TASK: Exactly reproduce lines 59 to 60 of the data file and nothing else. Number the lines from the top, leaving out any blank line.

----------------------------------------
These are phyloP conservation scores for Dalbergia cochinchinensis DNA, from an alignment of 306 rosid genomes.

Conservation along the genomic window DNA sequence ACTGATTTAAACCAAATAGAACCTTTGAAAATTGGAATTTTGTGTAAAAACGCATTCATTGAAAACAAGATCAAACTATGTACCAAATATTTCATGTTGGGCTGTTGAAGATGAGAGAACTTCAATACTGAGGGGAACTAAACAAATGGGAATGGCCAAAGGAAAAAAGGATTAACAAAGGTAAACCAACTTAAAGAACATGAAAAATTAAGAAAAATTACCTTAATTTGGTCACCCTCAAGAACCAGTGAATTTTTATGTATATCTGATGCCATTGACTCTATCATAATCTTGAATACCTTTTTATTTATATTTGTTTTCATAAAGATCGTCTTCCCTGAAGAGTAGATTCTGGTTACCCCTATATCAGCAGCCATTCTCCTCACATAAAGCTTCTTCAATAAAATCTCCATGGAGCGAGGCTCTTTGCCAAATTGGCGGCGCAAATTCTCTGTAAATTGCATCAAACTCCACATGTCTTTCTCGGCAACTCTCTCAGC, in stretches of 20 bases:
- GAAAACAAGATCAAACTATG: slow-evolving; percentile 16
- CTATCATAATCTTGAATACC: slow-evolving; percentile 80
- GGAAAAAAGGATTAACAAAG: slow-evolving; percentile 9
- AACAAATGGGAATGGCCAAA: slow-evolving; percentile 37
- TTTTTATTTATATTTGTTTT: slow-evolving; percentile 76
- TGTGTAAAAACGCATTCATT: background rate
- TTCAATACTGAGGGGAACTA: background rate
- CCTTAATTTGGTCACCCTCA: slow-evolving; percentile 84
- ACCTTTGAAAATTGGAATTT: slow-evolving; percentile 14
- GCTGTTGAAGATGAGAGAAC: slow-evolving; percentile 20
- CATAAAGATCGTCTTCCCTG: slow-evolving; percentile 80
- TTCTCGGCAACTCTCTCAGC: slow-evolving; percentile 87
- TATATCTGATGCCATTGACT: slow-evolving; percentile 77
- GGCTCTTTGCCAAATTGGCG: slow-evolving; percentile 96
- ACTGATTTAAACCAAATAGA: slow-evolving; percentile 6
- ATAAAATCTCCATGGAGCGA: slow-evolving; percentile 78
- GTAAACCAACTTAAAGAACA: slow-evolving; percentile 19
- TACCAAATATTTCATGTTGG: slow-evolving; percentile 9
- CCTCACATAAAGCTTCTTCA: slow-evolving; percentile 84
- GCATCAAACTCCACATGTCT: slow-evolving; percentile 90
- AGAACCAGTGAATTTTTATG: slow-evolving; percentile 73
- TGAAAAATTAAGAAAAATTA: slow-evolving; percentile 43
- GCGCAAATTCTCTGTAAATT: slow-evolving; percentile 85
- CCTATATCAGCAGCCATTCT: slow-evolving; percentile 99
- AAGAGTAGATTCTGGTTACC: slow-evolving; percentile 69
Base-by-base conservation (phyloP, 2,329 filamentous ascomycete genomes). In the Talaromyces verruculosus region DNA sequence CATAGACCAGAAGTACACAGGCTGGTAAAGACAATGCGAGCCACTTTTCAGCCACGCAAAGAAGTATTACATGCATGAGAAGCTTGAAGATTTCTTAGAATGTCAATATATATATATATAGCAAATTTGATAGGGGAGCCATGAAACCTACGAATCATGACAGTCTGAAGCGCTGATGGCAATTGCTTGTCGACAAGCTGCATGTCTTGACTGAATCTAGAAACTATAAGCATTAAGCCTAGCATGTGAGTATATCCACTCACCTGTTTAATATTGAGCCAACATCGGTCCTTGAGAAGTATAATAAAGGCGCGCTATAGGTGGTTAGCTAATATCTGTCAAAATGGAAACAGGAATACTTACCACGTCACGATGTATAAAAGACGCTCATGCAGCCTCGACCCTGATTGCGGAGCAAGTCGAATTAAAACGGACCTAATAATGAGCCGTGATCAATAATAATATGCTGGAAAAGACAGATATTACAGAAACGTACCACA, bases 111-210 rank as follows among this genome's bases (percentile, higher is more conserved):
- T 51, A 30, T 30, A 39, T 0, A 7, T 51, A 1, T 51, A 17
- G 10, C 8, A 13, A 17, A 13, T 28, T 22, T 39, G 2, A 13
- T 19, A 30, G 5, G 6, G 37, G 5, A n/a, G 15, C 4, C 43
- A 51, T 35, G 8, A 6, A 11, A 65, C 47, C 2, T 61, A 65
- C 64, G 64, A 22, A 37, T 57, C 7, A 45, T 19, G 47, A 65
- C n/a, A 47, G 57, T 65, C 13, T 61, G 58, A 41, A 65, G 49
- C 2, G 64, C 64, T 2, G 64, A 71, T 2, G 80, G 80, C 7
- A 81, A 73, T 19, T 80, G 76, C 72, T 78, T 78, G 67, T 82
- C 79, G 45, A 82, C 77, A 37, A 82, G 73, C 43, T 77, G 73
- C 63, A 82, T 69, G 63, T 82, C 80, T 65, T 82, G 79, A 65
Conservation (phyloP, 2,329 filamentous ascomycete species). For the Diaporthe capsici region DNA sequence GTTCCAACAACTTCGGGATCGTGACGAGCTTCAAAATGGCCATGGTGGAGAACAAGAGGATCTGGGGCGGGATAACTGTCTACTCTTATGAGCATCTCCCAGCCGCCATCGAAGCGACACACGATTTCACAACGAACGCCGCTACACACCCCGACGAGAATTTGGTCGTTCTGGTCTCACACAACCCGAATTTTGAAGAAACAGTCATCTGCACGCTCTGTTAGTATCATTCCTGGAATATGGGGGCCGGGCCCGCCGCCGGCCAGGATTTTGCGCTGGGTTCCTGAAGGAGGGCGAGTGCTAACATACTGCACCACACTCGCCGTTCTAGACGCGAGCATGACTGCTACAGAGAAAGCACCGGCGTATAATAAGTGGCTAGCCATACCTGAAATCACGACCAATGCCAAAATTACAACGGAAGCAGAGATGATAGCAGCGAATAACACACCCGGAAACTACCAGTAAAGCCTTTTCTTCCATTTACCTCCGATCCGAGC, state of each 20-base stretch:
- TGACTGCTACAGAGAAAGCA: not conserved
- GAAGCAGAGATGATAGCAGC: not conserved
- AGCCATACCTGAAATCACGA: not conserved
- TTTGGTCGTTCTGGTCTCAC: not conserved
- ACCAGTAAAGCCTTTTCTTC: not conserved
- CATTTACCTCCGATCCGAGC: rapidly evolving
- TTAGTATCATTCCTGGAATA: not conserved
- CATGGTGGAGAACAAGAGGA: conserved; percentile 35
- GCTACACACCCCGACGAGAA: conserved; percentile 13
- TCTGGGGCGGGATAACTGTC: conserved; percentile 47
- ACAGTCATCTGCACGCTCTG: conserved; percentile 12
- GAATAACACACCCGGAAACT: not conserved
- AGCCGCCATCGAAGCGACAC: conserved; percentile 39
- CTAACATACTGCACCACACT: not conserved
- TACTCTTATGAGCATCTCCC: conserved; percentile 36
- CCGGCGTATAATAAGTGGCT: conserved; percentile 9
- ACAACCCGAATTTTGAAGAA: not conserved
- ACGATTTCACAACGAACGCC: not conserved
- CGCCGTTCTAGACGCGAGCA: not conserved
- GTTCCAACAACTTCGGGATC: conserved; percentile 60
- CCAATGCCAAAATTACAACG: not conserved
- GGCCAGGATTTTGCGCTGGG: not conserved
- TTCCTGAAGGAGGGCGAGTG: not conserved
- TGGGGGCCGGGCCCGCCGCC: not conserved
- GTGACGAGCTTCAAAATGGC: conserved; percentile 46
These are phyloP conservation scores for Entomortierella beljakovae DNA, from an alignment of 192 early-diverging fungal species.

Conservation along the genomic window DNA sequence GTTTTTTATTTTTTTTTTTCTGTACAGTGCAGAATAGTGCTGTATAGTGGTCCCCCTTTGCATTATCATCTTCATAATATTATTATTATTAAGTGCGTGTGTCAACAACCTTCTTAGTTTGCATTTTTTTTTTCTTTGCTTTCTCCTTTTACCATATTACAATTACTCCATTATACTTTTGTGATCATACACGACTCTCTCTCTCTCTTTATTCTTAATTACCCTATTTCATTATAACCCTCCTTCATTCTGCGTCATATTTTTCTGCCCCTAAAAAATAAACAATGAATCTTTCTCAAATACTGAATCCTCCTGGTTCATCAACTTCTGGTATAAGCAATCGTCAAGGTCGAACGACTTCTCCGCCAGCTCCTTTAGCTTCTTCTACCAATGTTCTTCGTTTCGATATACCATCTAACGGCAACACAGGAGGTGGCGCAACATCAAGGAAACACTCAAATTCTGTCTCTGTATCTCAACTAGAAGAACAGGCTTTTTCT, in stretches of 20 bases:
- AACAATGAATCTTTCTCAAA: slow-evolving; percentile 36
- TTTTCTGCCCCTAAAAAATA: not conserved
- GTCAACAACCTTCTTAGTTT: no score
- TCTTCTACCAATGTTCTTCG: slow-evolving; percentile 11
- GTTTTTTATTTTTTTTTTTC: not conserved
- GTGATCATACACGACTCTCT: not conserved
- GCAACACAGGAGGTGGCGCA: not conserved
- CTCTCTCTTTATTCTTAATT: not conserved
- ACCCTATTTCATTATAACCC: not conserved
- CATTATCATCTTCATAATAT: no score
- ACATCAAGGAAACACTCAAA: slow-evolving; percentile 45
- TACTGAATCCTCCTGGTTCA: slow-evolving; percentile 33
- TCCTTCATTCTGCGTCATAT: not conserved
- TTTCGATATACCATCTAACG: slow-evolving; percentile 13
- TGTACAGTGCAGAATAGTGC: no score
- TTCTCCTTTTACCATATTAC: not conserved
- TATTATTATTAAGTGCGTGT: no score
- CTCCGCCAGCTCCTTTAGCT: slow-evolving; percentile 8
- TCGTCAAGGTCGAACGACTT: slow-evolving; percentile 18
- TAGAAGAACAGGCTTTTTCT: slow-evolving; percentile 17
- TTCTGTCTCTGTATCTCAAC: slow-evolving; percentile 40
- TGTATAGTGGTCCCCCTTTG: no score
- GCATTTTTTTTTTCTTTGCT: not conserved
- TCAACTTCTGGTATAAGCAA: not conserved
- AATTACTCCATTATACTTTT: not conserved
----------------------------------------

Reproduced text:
- GTTCCAACAACTTCGGGATC: conserved; percentile 60
- CCAATGCCAAAATTACAACG: not conserved